The drugs we eat - Chemicals on farms end up on your plate

The drugs we eat - Chemicals on farms end up on your plate

Less than two decades ago, when this millennium dawned, the world population stood at 6,082,966,429 people.

That figure will reach something around 7,584,821,144 in a little over a year when a new decade begins, an 8.7% increase in 20 years. Anyone who imagines that a manageable progression might consider one fact.

In 1970, when Donie O’Sullivan led Kerry to their 22nd All Ireland and Jack Lynch was Taoiseach, there were roughly half as many people in the world as there are now. This has many consequences, not many are positive.

Trying to feed a growing population while not destroying the planet is one. There is a new awareness of the ethics around how food animals are produced. The contributions meat and dairy production make to climate change are reshaping diets and markets. The politics of food are changing.

A minor act in that drama played out in Brussels this week when fish quotas were set.

Some reflected scientific advice others did not. Commercial interests prevailed. This junction between business and reality is hotly contested. Trying to reconcile sustainability and profitability — and convention — is difficult. That so many government departments seem official lobbyists for industries rather than representatives of all of society adds to those tensions.

Those tensions surfaced elsewhere this week when Northern Ireland’s chief vet criticised how drugs are prescribed for farm animals. Dr Robert Huey emphasised concerns around antimicrobial resistance.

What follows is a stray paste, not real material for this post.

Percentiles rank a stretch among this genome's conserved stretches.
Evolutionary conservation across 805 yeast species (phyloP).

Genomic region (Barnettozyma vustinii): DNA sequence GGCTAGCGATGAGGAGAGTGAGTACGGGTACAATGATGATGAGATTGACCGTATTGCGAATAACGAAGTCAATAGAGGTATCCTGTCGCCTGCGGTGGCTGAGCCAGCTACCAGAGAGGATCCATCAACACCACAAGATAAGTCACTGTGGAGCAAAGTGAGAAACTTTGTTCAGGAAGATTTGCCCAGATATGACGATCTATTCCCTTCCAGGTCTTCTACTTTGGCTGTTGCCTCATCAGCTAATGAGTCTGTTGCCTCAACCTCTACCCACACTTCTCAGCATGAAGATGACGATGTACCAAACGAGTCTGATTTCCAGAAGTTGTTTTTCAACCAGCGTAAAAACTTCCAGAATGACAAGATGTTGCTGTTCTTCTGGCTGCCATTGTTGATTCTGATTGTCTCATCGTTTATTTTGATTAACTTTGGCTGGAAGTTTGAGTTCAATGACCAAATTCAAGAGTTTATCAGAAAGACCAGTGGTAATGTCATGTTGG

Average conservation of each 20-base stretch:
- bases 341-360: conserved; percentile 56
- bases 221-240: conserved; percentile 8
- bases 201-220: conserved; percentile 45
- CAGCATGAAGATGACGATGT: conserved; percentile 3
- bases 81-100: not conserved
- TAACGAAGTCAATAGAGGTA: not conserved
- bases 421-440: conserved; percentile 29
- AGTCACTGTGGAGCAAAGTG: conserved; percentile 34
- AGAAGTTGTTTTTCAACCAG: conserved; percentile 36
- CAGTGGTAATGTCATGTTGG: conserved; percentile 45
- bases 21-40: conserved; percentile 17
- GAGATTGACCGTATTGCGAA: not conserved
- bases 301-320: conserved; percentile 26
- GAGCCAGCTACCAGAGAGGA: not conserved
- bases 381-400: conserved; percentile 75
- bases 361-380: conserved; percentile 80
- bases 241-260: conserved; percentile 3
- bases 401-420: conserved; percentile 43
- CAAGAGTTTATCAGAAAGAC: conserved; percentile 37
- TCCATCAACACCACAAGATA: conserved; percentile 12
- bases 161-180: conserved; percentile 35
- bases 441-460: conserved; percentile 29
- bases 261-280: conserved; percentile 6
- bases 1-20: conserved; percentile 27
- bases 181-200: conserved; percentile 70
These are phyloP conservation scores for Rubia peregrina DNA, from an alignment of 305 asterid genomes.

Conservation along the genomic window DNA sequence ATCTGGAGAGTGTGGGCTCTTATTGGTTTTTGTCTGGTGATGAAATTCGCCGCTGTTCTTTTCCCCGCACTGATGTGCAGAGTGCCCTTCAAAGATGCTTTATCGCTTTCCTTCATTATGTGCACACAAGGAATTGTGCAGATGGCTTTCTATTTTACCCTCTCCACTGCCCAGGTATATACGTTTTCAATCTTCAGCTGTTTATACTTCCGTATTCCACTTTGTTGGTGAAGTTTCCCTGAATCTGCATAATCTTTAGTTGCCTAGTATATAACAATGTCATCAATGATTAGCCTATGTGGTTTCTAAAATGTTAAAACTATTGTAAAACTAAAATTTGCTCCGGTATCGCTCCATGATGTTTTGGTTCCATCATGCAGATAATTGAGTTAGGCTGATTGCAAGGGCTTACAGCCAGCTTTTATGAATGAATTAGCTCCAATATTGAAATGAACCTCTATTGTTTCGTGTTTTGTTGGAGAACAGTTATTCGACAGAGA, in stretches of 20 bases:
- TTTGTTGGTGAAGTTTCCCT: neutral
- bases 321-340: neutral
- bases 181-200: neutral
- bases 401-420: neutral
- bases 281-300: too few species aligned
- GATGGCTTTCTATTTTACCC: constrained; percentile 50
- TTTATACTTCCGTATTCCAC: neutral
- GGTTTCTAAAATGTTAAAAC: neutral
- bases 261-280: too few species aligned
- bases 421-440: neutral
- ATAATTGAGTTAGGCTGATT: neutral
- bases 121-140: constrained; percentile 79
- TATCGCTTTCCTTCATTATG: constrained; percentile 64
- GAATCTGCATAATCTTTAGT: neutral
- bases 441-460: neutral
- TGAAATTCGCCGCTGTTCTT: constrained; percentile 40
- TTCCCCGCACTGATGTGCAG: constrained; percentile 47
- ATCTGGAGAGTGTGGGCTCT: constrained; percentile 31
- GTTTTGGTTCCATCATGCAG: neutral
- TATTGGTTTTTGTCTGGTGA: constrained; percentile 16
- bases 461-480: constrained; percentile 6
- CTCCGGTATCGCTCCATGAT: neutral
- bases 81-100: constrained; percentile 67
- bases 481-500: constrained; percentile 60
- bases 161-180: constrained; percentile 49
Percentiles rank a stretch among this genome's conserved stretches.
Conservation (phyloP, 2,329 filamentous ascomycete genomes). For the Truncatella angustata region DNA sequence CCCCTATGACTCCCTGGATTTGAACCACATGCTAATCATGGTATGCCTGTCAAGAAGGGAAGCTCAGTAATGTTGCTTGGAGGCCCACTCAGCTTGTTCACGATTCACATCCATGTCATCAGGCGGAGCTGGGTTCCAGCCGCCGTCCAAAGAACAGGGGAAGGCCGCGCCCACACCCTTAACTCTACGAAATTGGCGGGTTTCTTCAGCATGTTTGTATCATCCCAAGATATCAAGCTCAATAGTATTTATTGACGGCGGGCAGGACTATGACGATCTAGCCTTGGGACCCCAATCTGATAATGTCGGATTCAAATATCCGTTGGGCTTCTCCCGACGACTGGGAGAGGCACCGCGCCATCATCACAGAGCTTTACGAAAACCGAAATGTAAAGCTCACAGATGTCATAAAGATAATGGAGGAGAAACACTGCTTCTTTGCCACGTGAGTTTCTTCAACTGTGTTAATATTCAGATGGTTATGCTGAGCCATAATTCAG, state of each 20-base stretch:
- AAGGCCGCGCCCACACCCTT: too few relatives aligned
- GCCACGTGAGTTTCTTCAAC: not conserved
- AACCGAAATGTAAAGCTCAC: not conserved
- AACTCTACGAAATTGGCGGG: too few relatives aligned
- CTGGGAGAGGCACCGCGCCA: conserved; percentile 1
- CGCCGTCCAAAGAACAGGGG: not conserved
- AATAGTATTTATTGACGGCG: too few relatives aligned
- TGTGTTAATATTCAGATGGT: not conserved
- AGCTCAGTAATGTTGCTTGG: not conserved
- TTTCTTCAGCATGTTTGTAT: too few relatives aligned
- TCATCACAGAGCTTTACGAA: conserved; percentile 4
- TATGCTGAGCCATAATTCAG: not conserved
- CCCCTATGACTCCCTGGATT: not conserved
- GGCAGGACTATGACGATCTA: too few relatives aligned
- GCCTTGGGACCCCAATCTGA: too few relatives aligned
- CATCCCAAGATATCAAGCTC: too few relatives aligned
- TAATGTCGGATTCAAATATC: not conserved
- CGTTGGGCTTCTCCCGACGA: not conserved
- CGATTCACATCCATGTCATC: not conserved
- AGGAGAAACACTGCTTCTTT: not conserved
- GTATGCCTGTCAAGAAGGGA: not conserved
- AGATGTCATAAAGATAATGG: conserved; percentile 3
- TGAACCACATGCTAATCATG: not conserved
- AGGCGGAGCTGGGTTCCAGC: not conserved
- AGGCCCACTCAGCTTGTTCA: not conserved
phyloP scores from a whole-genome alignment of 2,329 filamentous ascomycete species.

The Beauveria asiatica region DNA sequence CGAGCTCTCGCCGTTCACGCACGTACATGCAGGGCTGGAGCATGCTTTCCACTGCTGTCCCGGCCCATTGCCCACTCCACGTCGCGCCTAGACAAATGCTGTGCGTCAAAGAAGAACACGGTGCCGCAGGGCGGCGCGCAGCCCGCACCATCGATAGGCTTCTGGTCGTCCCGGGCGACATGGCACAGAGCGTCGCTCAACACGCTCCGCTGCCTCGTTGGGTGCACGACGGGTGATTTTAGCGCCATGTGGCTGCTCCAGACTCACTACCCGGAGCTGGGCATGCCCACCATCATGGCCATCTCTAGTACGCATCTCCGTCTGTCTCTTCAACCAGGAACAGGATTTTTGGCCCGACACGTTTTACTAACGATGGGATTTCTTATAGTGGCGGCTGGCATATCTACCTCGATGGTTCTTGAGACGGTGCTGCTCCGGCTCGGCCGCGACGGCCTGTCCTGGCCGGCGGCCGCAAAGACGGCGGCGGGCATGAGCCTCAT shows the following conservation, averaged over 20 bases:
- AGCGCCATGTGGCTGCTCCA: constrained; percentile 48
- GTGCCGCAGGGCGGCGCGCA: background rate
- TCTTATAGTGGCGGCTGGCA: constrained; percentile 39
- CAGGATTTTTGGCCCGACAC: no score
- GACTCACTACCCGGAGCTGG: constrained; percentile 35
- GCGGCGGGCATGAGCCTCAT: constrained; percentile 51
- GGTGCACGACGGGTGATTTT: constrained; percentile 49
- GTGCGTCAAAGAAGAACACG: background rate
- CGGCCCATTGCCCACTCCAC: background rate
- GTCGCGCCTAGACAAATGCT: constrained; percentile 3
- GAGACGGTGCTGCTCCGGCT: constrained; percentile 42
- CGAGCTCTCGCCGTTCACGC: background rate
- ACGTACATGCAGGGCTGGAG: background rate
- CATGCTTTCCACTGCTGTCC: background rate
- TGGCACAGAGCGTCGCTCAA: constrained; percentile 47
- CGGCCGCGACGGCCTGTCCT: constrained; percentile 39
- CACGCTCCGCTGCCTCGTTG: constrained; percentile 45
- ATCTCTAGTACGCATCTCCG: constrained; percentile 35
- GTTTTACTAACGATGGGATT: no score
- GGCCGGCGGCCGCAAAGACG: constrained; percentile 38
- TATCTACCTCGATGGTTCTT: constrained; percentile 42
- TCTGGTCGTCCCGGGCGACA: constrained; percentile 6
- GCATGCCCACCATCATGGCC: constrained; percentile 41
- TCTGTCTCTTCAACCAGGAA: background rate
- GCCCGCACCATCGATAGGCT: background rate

Overusing these drugs means that bugs develop a tolerance and make some infections hard to treat. The overuse of antibiotics renders some wonder drugs redundant — a terrible price to pay to protect profitability in food production.

Similar issues were highlighted by two studies that suggest chemicals used in salmon farming may have a harmful impact on shrimp, lobsters, and other crustaceans. The Scottish Environmental Protection Agency (SEPA) and an Norwegian institute investigated the impact salmon farming chemicals have.

Norway’s International Research Institute of Stavanger (IRIS) suggested the widespread use of hydrogen peroxide is more dangerous to shrimp than was thought. SEPA believe the impact of two other chemicals, Emamectin Benzoate and Teflubenzuron may extend beyond the immediate vicinity of salmon farms.

Salmon farming — described as “chemical warfare at sea” — production in Scotland fell for the first time in years last year because of sea lice infestations. Their dilemma is not unique, the problem is growing worldwide and lice are far more drug-resistant than thought.

As human populations grow these issues will intensify. It is time to introduce a culture of consumer-first oversight to government food departments and food production lines so societal rather than industry interests prevail. That this industry depends on taxpayer subsidy — almost €60bn a year — should make that reform straightforward.

Bord Bia’s greenwashing on Food Harvest 2025 seems a perfect example of the sectoral-driven plámás that should be checked.

If we are what we eat then we should have a far better understanding of how a turkey becomes, in less than five months, such a splendid bird or how a farmed salmon glows Barbie doll pink.

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